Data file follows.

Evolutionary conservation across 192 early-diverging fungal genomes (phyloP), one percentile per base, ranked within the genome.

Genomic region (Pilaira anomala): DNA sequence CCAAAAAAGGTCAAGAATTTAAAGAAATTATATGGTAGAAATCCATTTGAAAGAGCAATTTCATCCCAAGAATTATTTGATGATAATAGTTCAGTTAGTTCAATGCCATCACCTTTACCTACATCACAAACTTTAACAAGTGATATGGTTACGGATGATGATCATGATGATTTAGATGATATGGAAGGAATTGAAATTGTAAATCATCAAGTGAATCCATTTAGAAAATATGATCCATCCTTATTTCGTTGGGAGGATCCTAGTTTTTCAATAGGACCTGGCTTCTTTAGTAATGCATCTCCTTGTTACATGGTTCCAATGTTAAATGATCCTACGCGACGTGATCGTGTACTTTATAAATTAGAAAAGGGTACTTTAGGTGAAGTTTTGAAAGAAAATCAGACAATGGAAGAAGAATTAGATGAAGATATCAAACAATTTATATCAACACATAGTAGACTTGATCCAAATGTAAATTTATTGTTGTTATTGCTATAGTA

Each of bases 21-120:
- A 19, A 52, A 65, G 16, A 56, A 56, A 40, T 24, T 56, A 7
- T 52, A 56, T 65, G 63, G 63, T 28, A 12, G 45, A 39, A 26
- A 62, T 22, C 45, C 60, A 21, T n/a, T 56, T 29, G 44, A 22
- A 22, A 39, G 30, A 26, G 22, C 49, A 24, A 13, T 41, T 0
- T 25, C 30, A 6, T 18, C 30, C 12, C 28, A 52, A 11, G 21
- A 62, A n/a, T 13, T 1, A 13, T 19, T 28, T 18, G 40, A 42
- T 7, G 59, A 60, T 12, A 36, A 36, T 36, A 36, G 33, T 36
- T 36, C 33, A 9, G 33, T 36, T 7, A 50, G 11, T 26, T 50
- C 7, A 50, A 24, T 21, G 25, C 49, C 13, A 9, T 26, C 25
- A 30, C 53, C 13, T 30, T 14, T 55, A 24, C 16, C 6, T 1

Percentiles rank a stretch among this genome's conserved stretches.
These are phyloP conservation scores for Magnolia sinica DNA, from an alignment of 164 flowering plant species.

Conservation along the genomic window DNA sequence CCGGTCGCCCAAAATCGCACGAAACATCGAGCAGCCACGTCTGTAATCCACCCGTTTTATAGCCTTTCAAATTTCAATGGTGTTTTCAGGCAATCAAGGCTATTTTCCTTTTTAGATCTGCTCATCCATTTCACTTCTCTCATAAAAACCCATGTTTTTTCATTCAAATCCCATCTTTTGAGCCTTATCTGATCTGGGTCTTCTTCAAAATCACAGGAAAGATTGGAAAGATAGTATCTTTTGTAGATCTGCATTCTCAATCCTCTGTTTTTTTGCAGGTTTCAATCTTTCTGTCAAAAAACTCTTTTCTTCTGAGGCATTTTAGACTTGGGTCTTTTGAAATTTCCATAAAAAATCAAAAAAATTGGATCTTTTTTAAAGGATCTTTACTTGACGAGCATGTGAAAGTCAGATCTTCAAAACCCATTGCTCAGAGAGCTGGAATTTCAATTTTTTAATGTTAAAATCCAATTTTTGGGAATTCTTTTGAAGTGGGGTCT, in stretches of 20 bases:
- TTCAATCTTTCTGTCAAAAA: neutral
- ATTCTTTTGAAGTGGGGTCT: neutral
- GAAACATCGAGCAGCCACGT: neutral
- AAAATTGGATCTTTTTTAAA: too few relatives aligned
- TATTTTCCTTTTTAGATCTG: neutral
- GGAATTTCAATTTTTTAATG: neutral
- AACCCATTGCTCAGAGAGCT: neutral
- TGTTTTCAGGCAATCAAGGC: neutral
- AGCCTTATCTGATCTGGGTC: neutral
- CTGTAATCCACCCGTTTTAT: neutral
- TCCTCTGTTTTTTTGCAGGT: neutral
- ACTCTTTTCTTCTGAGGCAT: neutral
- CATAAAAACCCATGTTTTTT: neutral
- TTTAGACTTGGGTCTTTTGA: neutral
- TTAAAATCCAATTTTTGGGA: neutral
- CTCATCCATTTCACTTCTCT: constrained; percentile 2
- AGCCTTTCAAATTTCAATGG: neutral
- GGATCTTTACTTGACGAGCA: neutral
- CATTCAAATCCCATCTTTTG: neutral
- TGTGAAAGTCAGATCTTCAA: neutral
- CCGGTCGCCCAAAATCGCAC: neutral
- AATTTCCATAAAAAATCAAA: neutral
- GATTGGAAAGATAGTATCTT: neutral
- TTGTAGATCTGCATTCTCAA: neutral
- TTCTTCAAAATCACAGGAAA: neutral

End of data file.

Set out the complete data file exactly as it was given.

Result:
Evolutionary conservation across 192 early-diverging fungal genomes (phyloP), one percentile per base, ranked within the genome.

Genomic region (Pilaira anomala): DNA sequence CCAAAAAAGGTCAAGAATTTAAAGAAATTATATGGTAGAAATCCATTTGAAAGAGCAATTTCATCCCAAGAATTATTTGATGATAATAGTTCAGTTAGTTCAATGCCATCACCTTTACCTACATCACAAACTTTAACAAGTGATATGGTTACGGATGATGATCATGATGATTTAGATGATATGGAAGGAATTGAAATTGTAAATCATCAAGTGAATCCATTTAGAAAATATGATCCATCCTTATTTCGTTGGGAGGATCCTAGTTTTTCAATAGGACCTGGCTTCTTTAGTAATGCATCTCCTTGTTACATGGTTCCAATGTTAAATGATCCTACGCGACGTGATCGTGTACTTTATAAATTAGAAAAGGGTACTTTAGGTGAAGTTTTGAAAGAAAATCAGACAATGGAAGAAGAATTAGATGAAGATATCAAACAATTTATATCAACACATAGTAGACTTGATCCAAATGTAAATTTATTGTTGTTATTGCTATAGTA

Each of bases 21-120:
- A 19, A 52, A 65, G 16, A 56, A 56, A 40, T 24, T 56, A 7
- T 52, A 56, T 65, G 63, G 63, T 28, A 12, G 45, A 39, A 26
- A 62, T 22, C 45, C 60, A 21, T n/a, T 56, T 29, G 44, A 22
- A 22, A 39, G 30, A 26, G 22, C 49, A 24, A 13, T 41, T 0
- T 25, C 30, A 6, T 18, C 30, C 12, C 28, A 52, A 11, G 21
- A 62, A n/a, T 13, T 1, A 13, T 19, T 28, T 18, G 40, A 42
- T 7, G 59, A 60, T 12, A 36, A 36, T 36, A 36, G 33, T 36
- T 36, C 33, A 9, G 33, T 36, T 7, A 50, G 11, T 26, T 50
- C 7, A 50, A 24, T 21, G 25, C 49, C 13, A 9, T 26, C 25
- A 30, C 53, C 13, T 30, T 14, T 55, A 24, C 16, C 6, T 1

Percentiles rank a stretch among this genome's conserved stretches.
These are phyloP conservation scores for Magnolia sinica DNA, from an alignment of 164 flowering plant species.

Conservation along the genomic window DNA sequence CCGGTCGCCCAAAATCGCACGAAACATCGAGCAGCCACGTCTGTAATCCACCCGTTTTATAGCCTTTCAAATTTCAATGGTGTTTTCAGGCAATCAAGGCTATTTTCCTTTTTAGATCTGCTCATCCATTTCACTTCTCTCATAAAAACCCATGTTTTTTCATTCAAATCCCATCTTTTGAGCCTTATCTGATCTGGGTCTTCTTCAAAATCACAGGAAAGATTGGAAAGATAGTATCTTTTGTAGATCTGCATTCTCAATCCTCTGTTTTTTTGCAGGTTTCAATCTTTCTGTCAAAAAACTCTTTTCTTCTGAGGCATTTTAGACTTGGGTCTTTTGAAATTTCCATAAAAAATCAAAAAAATTGGATCTTTTTTAAAGGATCTTTACTTGACGAGCATGTGAAAGTCAGATCTTCAAAACCCATTGCTCAGAGAGCTGGAATTTCAATTTTTTAATGTTAAAATCCAATTTTTGGGAATTCTTTTGAAGTGGGGTCT, in stretches of 20 bases:
- TTCAATCTTTCTGTCAAAAA: neutral
- ATTCTTTTGAAGTGGGGTCT: neutral
- GAAACATCGAGCAGCCACGT: neutral
- AAAATTGGATCTTTTTTAAA: too few relatives aligned
- TATTTTCCTTTTTAGATCTG: neutral
- GGAATTTCAATTTTTTAATG: neutral
- AACCCATTGCTCAGAGAGCT: neutral
- TGTTTTCAGGCAATCAAGGC: neutral
- AGCCTTATCTGATCTGGGTC: neutral
- CTGTAATCCACCCGTTTTAT: neutral
- TCCTCTGTTTTTTTGCAGGT: neutral
- ACTCTTTTCTTCTGAGGCAT: neutral
- CATAAAAACCCATGTTTTTT: neutral
- TTTAGACTTGGGTCTTTTGA: neutral
- TTAAAATCCAATTTTTGGGA: neutral
- CTCATCCATTTCACTTCTCT: constrained; percentile 2
- AGCCTTTCAAATTTCAATGG: neutral
- GGATCTTTACTTGACGAGCA: neutral
- CATTCAAATCCCATCTTTTG: neutral
- TGTGAAAGTCAGATCTTCAA: neutral
- CCGGTCGCCCAAAATCGCAC: neutral
- AATTTCCATAAAAAATCAAA: neutral
- GATTGGAAAGATAGTATCTT: neutral
- TTGTAGATCTGCATTCTCAA: neutral
- TTCTTCAAAATCACAGGAAA: neutral